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  3. Coronary Artery Disease

Coronary Artery Disease

  1. What is coronary artery disease?
  2. Risks
  3. Symptoms
  4. Diagnosis
  5. Treatment
  6. Prevention
  7. Other names for coronary artery disease

What is coronary artery disease?

Coronary heart disease is a condition where the arteries which supply the heart become hardened and narrowed over time. This results in a decreased supply of blood and oxygen to the heart muscle (myocardium). This can cause serious complications, such as heart attacks and heart failure. It usually has a slow onset. The main symptom is chest pain or pressure that can radiate to the jaw, shoulder, back or arm. Treatment depends on the severity of symptoms, and involves managing other health conditions, making lifestyle changes, using medications and in some cases undergoing a procedure to widen the blood vessels of the heart. These treatments can help to prevent severe consequences.


Coronary artery disease is slightly more common in men than women, and is most common in middle-aged and older adults. Important risk factors are diabetes, high blood pressure, smoking, drinking alcohol, obesity and having a family member who has coronary artery disease.


Symptoms of coronary artery disease include angina (short-lived episodes of chest pain) and shortness of breath. Angina is usually brought on by exercise, and gets better with rest. Some people may experience angina whilst resting. The chest pain is often in the center of the chest, and may spread to the arm and jaw. Some people might also have nausea, a cold sweat, dizziness or fainting spells.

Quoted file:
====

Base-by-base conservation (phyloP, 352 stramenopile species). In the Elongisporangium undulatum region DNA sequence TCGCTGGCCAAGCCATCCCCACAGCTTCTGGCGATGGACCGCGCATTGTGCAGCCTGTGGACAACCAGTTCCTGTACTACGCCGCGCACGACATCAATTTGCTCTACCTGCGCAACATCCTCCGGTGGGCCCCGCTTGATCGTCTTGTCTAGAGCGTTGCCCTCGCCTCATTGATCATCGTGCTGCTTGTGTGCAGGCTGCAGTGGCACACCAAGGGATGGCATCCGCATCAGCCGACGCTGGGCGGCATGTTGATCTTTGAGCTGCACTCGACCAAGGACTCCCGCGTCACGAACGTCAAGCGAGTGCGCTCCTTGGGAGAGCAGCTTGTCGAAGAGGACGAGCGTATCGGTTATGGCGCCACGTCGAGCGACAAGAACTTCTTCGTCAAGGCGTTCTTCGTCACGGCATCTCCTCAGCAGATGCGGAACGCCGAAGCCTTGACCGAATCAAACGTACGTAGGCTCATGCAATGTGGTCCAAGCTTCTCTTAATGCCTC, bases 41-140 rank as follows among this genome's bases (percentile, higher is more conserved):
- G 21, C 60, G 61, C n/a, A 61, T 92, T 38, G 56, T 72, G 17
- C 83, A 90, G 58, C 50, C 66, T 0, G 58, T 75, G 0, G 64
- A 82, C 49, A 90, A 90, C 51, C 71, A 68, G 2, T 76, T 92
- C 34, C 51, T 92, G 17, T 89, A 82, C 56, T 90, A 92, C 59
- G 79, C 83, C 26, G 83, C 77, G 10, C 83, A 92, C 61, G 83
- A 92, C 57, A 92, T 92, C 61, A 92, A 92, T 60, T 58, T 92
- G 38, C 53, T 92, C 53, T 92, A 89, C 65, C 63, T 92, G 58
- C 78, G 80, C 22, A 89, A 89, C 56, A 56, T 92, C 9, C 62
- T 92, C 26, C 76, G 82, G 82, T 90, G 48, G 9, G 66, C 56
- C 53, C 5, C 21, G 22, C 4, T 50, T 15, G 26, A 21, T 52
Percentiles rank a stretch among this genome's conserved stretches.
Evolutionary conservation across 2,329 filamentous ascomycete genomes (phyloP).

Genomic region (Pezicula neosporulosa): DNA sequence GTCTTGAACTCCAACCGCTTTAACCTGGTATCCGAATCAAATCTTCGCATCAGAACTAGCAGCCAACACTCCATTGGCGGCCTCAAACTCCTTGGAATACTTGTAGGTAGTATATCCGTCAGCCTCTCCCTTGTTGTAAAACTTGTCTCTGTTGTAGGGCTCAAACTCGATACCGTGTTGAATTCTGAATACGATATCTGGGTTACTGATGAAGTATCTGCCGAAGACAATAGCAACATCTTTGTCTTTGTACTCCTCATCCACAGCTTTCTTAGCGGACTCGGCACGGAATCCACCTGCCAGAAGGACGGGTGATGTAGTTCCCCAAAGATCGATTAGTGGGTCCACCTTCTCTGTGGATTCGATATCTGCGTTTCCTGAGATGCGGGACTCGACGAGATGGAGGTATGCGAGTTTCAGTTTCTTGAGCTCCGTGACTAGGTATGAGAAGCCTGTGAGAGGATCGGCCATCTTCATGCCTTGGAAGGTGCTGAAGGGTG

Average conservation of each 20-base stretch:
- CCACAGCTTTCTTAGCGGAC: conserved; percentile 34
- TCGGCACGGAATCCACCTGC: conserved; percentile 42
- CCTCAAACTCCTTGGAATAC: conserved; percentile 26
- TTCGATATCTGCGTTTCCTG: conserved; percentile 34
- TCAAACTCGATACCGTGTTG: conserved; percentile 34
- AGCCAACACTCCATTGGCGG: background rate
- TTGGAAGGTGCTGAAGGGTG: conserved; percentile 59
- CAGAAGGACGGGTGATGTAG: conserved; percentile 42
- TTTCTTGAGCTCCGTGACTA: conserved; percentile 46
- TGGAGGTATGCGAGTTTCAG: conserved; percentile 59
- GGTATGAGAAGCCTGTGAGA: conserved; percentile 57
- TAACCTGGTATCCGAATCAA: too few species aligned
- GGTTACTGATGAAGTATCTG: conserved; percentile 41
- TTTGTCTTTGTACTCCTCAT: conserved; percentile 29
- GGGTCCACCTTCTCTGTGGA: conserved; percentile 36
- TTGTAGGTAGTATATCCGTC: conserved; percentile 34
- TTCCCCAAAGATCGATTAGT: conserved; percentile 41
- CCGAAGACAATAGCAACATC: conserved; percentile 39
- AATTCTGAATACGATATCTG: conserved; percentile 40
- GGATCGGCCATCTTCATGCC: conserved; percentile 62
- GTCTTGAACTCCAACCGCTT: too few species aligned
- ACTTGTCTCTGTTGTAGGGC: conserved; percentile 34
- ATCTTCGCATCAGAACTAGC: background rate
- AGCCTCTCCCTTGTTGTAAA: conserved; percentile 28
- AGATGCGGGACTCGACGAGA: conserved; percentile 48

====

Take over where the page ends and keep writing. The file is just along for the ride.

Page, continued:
Diagnosis is based on the symptoms and physical examination. An electrocardiogram (ECG or EKG) may show signs of heart muscle damage, and an exercising ECG/EKG may show heart damage that only occurs when exercising. Blood tests for cholesterol levels and blood sugar levels can also be helpful. Cardiac angiography, where dye is injected into the heart blood vessels and x-rays are taken, may help identify areas of narrowing or blockage in the heart arteries. Rarely, a magnetic resonance image (MRI) can be performed on the heart to examine the vessels.


Treatment depends on the specific symptoms and their severity. For people with mild, predictable chest pain symptoms, treatment involves thinning the blood to prevent blockages, and taking a medication to help open up the blood vessels when there is pain present. As the condition progresses, it might be necessary to have cardiac catheterization (insertion of a tube through the leg blood vessels into the heart blood vessels) to widen narrowed or blocked blood vessels with a stent (a small wire cage). Eventually, some people may need bypass surgery.


Preventing coronary artery disease involves lifestyle and diet changes. Being physically active, losing weight, ceasing to smoke and excluding alcohol from the diet can all help. Good management of other medical conditions, such as high blood pressure, diabetes and high cholesterol levels also help prevent the progression of coronary artery disease.

Other names for coronary artery disease

  • CAD
  • Coronary heart disease
  • Ischemic heart disease